Monday, January 12, 2009

Windows Server 2008 and UAC

I know a lot of people are really annoyed by UAC or User Access Control in Windows Vista. You know, it's the the flash of the screen and a prompt for you to say it's okay to install a program or modify your system.

I actually don't mind it on my Vista system, since I only get prompted once in a while now that my system is fully configured. (I installed about twenty five programs and changed numerous settings on my last system build.) And anyone whose used MacOS or various flavors of Linux are familiar with using "elevated priviledges" to install software or make a system altering change. This usually takes place by using sudo or giving the root password. It helps protect the system from unwanted changes or inadvertent malware installs.

What I do mind is having UAC enabled on a Windows Server. It is rare indeed that I actually log onto a server unless I'm actually going to be installing software or making a configuration change that doesn't evoke the UAC. I read log files, add users and dns entries, plus much more, remotely from my client. Having to acknowledge an endless stream of prompts is ineffiecent to say the least. I know I could log onto the server as Administrator, but that's hardly best practice.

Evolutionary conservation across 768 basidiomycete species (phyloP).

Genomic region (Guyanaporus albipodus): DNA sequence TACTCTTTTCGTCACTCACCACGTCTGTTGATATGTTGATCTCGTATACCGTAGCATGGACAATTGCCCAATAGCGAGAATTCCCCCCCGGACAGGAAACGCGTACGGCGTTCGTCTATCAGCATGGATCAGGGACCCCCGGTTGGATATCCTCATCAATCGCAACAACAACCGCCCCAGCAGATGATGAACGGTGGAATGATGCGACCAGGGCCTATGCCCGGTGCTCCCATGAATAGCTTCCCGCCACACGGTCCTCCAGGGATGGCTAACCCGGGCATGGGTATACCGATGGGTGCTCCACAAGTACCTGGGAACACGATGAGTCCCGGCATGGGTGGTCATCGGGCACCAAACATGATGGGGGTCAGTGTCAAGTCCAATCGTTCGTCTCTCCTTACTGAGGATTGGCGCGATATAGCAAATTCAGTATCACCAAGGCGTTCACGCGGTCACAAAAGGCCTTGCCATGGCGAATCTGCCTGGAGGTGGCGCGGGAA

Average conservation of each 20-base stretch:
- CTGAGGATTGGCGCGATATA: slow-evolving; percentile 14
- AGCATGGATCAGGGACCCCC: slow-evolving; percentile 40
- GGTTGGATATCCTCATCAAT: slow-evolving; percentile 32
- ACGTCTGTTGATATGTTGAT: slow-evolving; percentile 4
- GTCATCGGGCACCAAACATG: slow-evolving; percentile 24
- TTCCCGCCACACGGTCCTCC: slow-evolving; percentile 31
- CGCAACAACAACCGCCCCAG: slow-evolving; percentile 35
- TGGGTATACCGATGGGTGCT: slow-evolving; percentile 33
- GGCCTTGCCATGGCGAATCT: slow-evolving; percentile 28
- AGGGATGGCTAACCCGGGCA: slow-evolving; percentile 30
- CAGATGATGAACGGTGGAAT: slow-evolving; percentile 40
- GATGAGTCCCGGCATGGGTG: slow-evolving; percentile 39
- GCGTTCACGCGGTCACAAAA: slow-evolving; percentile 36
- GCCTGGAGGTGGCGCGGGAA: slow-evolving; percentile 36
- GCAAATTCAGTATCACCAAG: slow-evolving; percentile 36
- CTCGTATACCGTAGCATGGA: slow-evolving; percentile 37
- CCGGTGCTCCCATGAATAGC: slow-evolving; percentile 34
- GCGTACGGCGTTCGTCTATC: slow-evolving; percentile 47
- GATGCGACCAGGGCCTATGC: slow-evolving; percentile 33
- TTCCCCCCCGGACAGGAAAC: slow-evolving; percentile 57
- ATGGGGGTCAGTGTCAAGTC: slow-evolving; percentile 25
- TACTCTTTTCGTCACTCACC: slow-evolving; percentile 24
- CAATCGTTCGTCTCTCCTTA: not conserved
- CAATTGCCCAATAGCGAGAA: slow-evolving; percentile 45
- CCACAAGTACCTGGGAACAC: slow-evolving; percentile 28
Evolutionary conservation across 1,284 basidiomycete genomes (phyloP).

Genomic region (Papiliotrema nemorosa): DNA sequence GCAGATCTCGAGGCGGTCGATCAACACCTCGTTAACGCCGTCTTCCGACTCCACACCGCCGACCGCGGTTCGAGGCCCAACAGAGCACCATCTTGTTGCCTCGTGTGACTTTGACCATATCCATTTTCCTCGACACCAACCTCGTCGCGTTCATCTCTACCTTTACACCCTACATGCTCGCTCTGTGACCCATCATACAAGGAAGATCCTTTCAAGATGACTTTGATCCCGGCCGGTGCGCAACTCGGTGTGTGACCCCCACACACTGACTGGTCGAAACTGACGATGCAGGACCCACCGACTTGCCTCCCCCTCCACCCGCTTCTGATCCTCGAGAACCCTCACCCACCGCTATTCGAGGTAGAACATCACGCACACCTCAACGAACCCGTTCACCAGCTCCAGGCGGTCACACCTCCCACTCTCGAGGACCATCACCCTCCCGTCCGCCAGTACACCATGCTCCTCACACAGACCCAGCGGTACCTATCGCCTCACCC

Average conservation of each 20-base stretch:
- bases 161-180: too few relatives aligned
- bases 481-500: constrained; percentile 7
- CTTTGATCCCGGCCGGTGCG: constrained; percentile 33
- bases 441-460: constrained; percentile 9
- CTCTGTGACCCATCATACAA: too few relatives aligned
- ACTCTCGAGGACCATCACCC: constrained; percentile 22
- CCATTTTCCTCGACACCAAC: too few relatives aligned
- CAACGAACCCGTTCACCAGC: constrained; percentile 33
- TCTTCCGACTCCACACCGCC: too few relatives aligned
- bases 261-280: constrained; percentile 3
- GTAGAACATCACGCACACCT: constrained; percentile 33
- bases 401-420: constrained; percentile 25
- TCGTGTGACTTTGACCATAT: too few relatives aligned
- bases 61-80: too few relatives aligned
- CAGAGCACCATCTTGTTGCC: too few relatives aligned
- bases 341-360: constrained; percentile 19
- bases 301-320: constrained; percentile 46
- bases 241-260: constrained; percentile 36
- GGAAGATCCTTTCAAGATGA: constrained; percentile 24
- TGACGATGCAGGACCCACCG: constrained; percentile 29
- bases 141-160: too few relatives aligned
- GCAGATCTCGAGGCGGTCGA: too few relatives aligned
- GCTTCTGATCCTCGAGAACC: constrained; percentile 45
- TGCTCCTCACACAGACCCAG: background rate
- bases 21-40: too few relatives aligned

To disable UAC on Windows Server 2008 (and Vista as well), go to the Control Panel > User Accounts and click the link for Turn User Account Control on or off (and yes, if you're not logged in as Administrator a UAC prompt will appear). Uncheck the box and choose OK. A reboot is required for it to take affect.

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